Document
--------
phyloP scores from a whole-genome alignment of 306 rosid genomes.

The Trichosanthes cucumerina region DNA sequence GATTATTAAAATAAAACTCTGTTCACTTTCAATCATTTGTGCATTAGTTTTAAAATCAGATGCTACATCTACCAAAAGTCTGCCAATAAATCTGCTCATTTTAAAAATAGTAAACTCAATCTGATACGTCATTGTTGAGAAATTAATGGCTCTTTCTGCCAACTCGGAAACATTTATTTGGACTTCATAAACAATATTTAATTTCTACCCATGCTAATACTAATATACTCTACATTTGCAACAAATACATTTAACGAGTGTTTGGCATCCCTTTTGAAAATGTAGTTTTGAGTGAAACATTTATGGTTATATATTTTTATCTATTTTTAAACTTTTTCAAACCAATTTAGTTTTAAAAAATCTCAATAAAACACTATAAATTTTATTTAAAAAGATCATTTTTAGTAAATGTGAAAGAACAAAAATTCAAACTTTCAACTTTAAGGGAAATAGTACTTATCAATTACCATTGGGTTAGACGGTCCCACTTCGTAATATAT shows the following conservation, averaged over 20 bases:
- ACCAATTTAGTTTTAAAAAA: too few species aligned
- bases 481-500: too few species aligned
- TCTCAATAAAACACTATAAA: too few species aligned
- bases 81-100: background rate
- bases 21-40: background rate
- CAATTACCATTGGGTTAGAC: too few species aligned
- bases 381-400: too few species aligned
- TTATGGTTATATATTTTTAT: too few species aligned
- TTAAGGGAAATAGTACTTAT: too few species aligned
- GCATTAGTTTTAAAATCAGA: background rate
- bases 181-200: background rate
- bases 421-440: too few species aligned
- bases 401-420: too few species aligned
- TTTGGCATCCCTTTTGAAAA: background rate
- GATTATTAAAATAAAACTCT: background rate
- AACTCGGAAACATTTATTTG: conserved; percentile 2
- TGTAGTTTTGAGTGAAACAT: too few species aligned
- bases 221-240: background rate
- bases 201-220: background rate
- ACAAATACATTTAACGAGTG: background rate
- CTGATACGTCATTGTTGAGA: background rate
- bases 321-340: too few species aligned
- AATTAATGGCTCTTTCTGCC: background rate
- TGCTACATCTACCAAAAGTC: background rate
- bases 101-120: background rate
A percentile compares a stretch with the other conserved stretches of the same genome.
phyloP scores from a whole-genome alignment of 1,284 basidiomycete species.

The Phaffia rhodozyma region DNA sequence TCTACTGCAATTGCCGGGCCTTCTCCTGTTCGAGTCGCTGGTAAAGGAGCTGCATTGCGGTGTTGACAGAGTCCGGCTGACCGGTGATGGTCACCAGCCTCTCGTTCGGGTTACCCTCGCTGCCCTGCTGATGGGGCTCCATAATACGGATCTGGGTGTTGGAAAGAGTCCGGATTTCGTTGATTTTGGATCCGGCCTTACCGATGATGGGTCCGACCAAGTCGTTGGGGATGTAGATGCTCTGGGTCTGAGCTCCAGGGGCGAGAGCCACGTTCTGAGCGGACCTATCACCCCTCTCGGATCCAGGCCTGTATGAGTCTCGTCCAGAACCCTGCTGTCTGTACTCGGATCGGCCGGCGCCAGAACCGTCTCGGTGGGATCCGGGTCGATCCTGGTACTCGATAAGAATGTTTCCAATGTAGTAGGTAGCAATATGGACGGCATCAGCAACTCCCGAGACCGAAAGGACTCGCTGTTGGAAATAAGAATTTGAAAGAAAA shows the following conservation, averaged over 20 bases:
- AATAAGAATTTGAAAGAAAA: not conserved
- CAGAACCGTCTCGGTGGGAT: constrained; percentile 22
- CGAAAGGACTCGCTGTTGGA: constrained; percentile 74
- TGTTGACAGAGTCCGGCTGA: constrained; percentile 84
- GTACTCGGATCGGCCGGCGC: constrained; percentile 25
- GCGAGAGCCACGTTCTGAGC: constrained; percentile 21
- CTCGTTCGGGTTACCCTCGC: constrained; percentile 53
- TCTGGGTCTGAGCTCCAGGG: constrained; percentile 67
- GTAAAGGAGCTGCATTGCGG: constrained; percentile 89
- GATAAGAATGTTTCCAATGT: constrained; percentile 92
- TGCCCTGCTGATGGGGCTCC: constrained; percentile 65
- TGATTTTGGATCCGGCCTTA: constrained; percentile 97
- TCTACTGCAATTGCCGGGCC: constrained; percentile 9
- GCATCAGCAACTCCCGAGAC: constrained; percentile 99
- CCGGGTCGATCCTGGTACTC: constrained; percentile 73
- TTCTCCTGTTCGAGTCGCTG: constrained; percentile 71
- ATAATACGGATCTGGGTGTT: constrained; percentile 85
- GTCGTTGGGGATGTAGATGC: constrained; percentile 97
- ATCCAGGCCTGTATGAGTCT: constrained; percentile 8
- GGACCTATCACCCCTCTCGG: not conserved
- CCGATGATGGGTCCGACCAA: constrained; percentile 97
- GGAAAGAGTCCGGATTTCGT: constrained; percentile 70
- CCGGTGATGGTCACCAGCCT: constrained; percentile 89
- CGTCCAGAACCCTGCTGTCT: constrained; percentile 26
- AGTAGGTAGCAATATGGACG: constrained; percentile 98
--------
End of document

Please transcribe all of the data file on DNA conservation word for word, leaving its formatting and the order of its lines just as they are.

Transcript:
phyloP scores from a whole-genome alignment of 306 rosid genomes.

The Trichosanthes cucumerina region DNA sequence GATTATTAAAATAAAACTCTGTTCACTTTCAATCATTTGTGCATTAGTTTTAAAATCAGATGCTACATCTACCAAAAGTCTGCCAATAAATCTGCTCATTTTAAAAATAGTAAACTCAATCTGATACGTCATTGTTGAGAAATTAATGGCTCTTTCTGCCAACTCGGAAACATTTATTTGGACTTCATAAACAATATTTAATTTCTACCCATGCTAATACTAATATACTCTACATTTGCAACAAATACATTTAACGAGTGTTTGGCATCCCTTTTGAAAATGTAGTTTTGAGTGAAACATTTATGGTTATATATTTTTATCTATTTTTAAACTTTTTCAAACCAATTTAGTTTTAAAAAATCTCAATAAAACACTATAAATTTTATTTAAAAAGATCATTTTTAGTAAATGTGAAAGAACAAAAATTCAAACTTTCAACTTTAAGGGAAATAGTACTTATCAATTACCATTGGGTTAGACGGTCCCACTTCGTAATATAT shows the following conservation, averaged over 20 bases:
- ACCAATTTAGTTTTAAAAAA: too few species aligned
- bases 481-500: too few species aligned
- TCTCAATAAAACACTATAAA: too few species aligned
- bases 81-100: background rate
- bases 21-40: background rate
- CAATTACCATTGGGTTAGAC: too few species aligned
- bases 381-400: too few species aligned
- TTATGGTTATATATTTTTAT: too few species aligned
- TTAAGGGAAATAGTACTTAT: too few species aligned
- GCATTAGTTTTAAAATCAGA: background rate
- bases 181-200: background rate
- bases 421-440: too few species aligned
- bases 401-420: too few species aligned
- TTTGGCATCCCTTTTGAAAA: background rate
- GATTATTAAAATAAAACTCT: background rate
- AACTCGGAAACATTTATTTG: conserved; percentile 2
- TGTAGTTTTGAGTGAAACAT: too few species aligned
- bases 221-240: background rate
- bases 201-220: background rate
- ACAAATACATTTAACGAGTG: background rate
- CTGATACGTCATTGTTGAGA: background rate
- bases 321-340: too few species aligned
- AATTAATGGCTCTTTCTGCC: background rate
- TGCTACATCTACCAAAAGTC: background rate
- bases 101-120: background rate
A percentile compares a stretch with the other conserved stretches of the same genome.
phyloP scores from a whole-genome alignment of 1,284 basidiomycete species.

The Phaffia rhodozyma region DNA sequence TCTACTGCAATTGCCGGGCCTTCTCCTGTTCGAGTCGCTGGTAAAGGAGCTGCATTGCGGTGTTGACAGAGTCCGGCTGACCGGTGATGGTCACCAGCCTCTCGTTCGGGTTACCCTCGCTGCCCTGCTGATGGGGCTCCATAATACGGATCTGGGTGTTGGAAAGAGTCCGGATTTCGTTGATTTTGGATCCGGCCTTACCGATGATGGGTCCGACCAAGTCGTTGGGGATGTAGATGCTCTGGGTCTGAGCTCCAGGGGCGAGAGCCACGTTCTGAGCGGACCTATCACCCCTCTCGGATCCAGGCCTGTATGAGTCTCGTCCAGAACCCTGCTGTCTGTACTCGGATCGGCCGGCGCCAGAACCGTCTCGGTGGGATCCGGGTCGATCCTGGTACTCGATAAGAATGTTTCCAATGTAGTAGGTAGCAATATGGACGGCATCAGCAACTCCCGAGACCGAAAGGACTCGCTGTTGGAAATAAGAATTTGAAAGAAAA shows the following conservation, averaged over 20 bases:
- AATAAGAATTTGAAAGAAAA: not conserved
- CAGAACCGTCTCGGTGGGAT: constrained; percentile 22
- CGAAAGGACTCGCTGTTGGA: constrained; percentile 74
- TGTTGACAGAGTCCGGCTGA: constrained; percentile 84
- GTACTCGGATCGGCCGGCGC: constrained; percentile 25
- GCGAGAGCCACGTTCTGAGC: constrained; percentile 21
- CTCGTTCGGGTTACCCTCGC: constrained; percentile 53
- TCTGGGTCTGAGCTCCAGGG: constrained; percentile 67
- GTAAAGGAGCTGCATTGCGG: constrained; percentile 89
- GATAAGAATGTTTCCAATGT: constrained; percentile 92
- TGCCCTGCTGATGGGGCTCC: constrained; percentile 65
- TGATTTTGGATCCGGCCTTA: constrained; percentile 97
- TCTACTGCAATTGCCGGGCC: constrained; percentile 9
- GCATCAGCAACTCCCGAGAC: constrained; percentile 99
- CCGGGTCGATCCTGGTACTC: constrained; percentile 73
- TTCTCCTGTTCGAGTCGCTG: constrained; percentile 71
- ATAATACGGATCTGGGTGTT: constrained; percentile 85
- GTCGTTGGGGATGTAGATGC: constrained; percentile 97
- ATCCAGGCCTGTATGAGTCT: constrained; percentile 8
- GGACCTATCACCCCTCTCGG: not conserved
- CCGATGATGGGTCCGACCAA: constrained; percentile 97
- GGAAAGAGTCCGGATTTCGT: constrained; percentile 70
- CCGGTGATGGTCACCAGCCT: constrained; percentile 89
- CGTCCAGAACCCTGCTGTCT: constrained; percentile 26
- AGTAGGTAGCAATATGGACG: constrained; percentile 98